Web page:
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  • Writer's pictureAlyscia Raines

To Halloween Or Not: A Guide to Respectfully Celebrating Halloween at the Office

October 30, 2020

Alyscia Raines

Founder and Principal Consultant

ADR Consulting Group LLC.

As the leaves turn colors, the temperature drops, and pumpkin spice lattes reign, you know that Halloween is near. Halloween can be traced back to thousands of years ago when the Celtic people celebrated Samhain, marking the end of the summer season and harvest. Fast forward to today, in the United States, Halloween has evolved into a day of costumes, candy, and celebration. In 2019, an estimated 180 million people participated in the spooky holiday, with a quarter of the candy purchased annually for Halloween. So how about in the it appropriate to celebrate Halloween?  Keep reading below to consider how to keep the festivities fun and also respectful, without causing harm.

Inviting your team to dress up can be a fun way to provide a little friendly competition and overall spirit in the office (this works remotely too!) However, if you will be allowing employees to dress up for work it is important to set some expectations. Here are some examples of guidelines that you can share with your team:

  1. Cultures are not costumes- It is important that guidelines are set that includes avoiding wearing blackface and dressing in traditional garb that is not your own (such as headdresses representing Native and Indigenous cultures). Such costumes are offensive, can cause harm and will negatively impact the efforts your office has in place for maintaining an inclusive and welcoming environment. Instead, offer suggestions of permissible costumes like superheroes, pirates, and ghosts. It is a good idea to consult your company’s Equal Opportunity Policy, Staff Handbook, and Diversity Statement for additional guidance. If your company has recently made commitments or aspires to be anti-racist this is a great opportunity to demonstrate that commitment.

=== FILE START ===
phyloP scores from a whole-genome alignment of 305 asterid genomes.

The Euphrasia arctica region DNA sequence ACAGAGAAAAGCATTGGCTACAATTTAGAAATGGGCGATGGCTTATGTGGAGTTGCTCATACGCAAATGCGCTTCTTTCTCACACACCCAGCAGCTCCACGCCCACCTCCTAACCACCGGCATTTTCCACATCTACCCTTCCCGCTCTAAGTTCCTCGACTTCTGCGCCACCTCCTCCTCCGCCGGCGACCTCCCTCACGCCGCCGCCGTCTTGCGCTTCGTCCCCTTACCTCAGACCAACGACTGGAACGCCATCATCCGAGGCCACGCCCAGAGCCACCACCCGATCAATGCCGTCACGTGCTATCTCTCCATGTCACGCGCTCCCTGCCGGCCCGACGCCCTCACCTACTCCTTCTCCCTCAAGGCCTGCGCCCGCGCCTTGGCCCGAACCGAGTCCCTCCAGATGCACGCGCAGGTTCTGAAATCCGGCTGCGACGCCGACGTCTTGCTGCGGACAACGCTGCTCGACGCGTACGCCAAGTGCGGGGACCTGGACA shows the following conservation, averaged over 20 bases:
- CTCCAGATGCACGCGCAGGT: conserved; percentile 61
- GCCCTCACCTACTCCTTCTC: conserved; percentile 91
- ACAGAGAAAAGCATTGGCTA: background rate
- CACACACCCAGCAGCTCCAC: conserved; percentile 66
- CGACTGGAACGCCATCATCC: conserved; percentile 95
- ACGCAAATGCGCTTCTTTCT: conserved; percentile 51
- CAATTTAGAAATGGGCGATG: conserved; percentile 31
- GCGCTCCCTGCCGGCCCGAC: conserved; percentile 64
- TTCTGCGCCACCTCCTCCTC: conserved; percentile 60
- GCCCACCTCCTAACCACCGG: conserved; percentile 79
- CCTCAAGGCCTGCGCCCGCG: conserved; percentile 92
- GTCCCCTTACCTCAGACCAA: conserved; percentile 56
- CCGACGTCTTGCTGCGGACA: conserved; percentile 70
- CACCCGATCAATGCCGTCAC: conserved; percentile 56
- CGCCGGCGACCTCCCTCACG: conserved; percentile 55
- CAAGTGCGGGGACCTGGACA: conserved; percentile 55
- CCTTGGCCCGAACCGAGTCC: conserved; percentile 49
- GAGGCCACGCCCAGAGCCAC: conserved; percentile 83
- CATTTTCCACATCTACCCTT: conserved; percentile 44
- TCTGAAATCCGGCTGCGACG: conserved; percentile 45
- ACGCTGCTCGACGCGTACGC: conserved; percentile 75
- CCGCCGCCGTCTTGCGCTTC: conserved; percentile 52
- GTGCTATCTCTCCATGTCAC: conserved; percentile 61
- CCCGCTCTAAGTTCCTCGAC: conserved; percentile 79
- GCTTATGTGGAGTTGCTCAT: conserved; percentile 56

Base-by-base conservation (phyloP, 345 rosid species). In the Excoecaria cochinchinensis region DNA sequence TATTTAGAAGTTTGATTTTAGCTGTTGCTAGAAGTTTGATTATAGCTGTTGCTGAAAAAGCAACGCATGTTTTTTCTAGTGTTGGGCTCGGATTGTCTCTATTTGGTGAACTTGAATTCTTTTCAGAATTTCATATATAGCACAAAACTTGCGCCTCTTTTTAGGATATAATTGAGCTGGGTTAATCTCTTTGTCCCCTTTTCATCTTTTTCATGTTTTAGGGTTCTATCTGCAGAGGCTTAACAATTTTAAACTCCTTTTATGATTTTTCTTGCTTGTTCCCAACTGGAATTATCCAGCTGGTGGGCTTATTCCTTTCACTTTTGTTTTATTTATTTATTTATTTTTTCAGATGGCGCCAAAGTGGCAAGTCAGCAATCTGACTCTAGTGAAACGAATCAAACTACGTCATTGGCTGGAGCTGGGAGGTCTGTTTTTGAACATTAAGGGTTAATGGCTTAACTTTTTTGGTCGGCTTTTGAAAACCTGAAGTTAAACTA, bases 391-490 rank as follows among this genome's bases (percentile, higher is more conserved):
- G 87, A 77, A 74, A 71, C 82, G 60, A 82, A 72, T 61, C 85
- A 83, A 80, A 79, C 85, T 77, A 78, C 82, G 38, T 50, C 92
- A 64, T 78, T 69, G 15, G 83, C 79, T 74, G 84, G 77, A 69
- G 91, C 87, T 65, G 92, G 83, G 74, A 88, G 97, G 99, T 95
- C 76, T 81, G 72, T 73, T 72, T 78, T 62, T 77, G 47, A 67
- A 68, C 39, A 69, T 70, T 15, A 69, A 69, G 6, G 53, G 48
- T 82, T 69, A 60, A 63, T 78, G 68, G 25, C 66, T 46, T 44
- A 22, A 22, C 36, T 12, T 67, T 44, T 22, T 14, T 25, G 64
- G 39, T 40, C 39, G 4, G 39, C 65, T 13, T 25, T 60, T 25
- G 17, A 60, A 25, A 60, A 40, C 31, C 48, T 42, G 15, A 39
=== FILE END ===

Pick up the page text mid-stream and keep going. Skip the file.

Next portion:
2. Avoid these ones too- With Election Day quickly approaching, it may be very tempting to dress as political officials that are running for office. Remembering that many different political views and ideologies in the workplace may be present, it may be best to avoid politically influenced costumes altogether. Additionally, note that the costumes of Jesus, The Pope, and other religious figures can be offensive to those practicing various religions in the office and can be seen as sacrilegious. When in doubt or questioning whether your costume may offend someone, it may be best to avoid altogether. 

  3. Pay attention to the environment- While the topic of what is deemed professional can be murky and centered in eurocentric and patriarchal value systems, there is still something to be said for remembering that you are at work. The costume you might be wearing at a bar might not be the same one you want to wear at the office. Know your audience, clientele, and company culture and select accordingly. As an example, you may not want to dress as the Grim Reaper if you work at a hospital. Mind your environment.

Whether you choose to hold an office celebration or not, it is important to make sure that everything is voluntary and there are not any repercussions for those who choose not to participate. In what has been a challenging year for many reasons, it is advantageous to find moments of lighthearted fun and dressing up in costumes is a great method. Just be sure to set clear expectations and ensure that your celebration is not in conflict with your committments of being a welcoming and inclusive workplace.


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